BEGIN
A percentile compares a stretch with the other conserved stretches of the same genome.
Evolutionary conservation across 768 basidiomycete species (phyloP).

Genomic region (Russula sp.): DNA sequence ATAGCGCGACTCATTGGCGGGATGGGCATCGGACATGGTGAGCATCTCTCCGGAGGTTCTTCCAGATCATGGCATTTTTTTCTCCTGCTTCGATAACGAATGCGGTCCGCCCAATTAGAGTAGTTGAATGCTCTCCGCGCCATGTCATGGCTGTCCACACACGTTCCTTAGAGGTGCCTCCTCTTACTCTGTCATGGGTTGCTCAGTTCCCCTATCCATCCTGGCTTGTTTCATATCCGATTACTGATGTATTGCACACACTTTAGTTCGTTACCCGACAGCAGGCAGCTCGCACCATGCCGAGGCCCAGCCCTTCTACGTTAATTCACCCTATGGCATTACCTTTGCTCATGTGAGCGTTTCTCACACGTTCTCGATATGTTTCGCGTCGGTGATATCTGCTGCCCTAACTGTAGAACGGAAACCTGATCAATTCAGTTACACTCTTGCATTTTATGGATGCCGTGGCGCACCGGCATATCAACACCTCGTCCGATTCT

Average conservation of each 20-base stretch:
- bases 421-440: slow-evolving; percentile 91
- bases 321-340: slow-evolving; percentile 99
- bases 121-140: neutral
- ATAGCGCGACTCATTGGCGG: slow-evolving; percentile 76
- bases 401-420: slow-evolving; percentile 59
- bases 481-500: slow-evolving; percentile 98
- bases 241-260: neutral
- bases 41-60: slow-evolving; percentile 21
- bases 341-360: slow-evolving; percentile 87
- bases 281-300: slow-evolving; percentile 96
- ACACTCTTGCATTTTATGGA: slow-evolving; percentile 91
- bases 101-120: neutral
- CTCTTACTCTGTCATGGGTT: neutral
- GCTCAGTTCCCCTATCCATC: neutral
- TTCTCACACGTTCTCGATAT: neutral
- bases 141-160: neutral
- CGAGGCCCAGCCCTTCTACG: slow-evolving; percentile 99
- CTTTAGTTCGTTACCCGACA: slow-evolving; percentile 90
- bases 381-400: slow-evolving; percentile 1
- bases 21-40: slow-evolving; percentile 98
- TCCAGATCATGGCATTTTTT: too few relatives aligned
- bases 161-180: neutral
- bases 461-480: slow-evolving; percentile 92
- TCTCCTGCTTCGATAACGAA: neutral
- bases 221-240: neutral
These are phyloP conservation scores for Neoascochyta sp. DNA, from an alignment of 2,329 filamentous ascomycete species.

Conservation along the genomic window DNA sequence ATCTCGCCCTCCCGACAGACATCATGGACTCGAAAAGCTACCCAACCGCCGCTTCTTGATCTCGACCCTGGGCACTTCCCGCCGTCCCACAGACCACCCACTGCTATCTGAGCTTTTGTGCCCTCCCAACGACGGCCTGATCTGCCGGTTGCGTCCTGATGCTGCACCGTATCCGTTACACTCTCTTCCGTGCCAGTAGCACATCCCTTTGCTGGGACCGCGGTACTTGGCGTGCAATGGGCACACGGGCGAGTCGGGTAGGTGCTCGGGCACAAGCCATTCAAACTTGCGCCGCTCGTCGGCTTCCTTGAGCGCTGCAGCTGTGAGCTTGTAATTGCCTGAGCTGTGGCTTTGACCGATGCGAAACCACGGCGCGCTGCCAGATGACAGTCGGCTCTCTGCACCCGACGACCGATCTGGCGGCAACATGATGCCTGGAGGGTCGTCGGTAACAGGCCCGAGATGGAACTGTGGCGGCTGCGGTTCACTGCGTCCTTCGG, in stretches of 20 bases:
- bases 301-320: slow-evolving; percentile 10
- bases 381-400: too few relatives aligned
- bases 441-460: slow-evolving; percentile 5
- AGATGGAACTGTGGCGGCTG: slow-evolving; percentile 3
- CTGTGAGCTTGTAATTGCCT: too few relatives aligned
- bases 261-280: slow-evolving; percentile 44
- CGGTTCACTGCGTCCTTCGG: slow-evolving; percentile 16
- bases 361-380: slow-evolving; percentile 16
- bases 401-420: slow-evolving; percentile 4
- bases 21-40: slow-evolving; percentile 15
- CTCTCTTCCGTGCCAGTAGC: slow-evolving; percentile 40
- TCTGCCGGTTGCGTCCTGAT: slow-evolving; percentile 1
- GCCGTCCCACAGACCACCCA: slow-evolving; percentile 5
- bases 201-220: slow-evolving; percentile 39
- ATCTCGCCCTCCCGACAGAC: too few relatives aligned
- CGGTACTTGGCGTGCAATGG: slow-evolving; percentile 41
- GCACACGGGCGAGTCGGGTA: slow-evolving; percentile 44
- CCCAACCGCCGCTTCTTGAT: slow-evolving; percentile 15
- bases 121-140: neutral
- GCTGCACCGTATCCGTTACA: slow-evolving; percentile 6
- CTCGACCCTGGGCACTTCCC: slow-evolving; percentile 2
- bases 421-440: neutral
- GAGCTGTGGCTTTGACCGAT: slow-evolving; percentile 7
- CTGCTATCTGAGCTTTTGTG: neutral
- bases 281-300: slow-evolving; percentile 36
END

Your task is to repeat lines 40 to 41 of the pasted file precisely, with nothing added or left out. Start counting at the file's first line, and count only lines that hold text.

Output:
- bases 401-420: slow-evolving; percentile 4
- bases 21-40: slow-evolving; percentile 15